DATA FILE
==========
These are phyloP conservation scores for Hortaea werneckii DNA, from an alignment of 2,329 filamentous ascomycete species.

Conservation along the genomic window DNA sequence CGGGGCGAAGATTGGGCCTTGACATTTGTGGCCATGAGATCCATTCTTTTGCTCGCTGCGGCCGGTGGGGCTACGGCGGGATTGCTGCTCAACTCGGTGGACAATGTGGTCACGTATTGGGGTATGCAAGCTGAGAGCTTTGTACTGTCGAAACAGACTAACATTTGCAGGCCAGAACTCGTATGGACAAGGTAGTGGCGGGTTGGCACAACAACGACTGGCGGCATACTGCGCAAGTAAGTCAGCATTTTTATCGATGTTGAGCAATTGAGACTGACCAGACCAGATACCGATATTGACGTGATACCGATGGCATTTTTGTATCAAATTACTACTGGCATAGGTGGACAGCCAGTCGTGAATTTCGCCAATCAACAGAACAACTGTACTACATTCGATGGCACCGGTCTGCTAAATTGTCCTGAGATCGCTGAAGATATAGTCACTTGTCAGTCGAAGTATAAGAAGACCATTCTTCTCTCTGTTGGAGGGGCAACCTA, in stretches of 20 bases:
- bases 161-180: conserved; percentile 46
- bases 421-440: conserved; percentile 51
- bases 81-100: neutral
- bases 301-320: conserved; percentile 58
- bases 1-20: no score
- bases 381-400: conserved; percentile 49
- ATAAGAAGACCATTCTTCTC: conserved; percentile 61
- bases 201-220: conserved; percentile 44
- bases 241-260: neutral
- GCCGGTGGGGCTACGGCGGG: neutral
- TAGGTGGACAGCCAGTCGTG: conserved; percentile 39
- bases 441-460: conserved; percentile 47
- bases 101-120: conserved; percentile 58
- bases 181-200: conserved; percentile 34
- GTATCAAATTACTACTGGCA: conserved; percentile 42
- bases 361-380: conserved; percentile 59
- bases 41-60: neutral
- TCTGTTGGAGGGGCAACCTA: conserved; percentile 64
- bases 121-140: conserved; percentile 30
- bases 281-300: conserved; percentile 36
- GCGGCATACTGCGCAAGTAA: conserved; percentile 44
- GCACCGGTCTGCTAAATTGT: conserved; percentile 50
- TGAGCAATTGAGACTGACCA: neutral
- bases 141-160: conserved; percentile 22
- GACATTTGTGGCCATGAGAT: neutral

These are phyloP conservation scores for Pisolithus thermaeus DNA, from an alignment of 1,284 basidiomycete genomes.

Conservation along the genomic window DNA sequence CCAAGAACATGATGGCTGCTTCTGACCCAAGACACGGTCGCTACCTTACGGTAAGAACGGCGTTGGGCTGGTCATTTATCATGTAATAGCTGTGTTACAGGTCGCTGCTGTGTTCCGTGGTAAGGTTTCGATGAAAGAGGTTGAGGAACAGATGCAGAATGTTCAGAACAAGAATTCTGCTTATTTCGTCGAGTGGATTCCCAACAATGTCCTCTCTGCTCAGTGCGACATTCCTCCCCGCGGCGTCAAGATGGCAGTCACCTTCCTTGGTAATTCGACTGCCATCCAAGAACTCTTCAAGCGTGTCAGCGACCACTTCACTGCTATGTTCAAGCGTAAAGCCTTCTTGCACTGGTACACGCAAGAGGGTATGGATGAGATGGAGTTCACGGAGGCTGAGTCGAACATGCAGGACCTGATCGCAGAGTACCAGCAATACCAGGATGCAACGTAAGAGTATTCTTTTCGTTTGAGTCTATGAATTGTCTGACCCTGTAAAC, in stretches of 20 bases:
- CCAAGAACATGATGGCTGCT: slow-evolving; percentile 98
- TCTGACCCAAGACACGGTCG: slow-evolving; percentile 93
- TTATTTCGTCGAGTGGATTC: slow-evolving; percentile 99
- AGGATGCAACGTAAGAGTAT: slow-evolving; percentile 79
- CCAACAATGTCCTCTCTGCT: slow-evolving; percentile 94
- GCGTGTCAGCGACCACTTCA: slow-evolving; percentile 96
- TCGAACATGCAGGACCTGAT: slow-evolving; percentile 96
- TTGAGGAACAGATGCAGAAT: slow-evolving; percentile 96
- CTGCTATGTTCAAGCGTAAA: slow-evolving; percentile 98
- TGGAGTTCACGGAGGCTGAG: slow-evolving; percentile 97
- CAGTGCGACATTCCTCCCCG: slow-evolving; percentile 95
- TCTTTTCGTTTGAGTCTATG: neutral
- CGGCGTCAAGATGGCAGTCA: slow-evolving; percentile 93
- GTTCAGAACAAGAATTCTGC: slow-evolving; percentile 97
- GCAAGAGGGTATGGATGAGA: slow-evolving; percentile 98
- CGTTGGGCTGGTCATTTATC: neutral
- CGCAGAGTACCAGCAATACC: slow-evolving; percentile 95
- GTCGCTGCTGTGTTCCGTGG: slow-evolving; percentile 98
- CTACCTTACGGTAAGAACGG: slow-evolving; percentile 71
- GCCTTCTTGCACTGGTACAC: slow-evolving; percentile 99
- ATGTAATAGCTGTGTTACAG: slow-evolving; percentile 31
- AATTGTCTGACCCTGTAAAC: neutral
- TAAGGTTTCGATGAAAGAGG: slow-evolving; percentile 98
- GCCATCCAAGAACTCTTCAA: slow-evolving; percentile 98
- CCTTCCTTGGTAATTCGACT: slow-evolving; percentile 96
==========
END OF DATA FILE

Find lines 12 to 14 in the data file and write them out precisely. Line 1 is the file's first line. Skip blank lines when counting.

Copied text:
- GCCGGTGGGGCTACGGCGGG: neutral
- TAGGTGGACAGCCAGTCGTG: conserved; percentile 39
- bases 441-460: conserved; percentile 47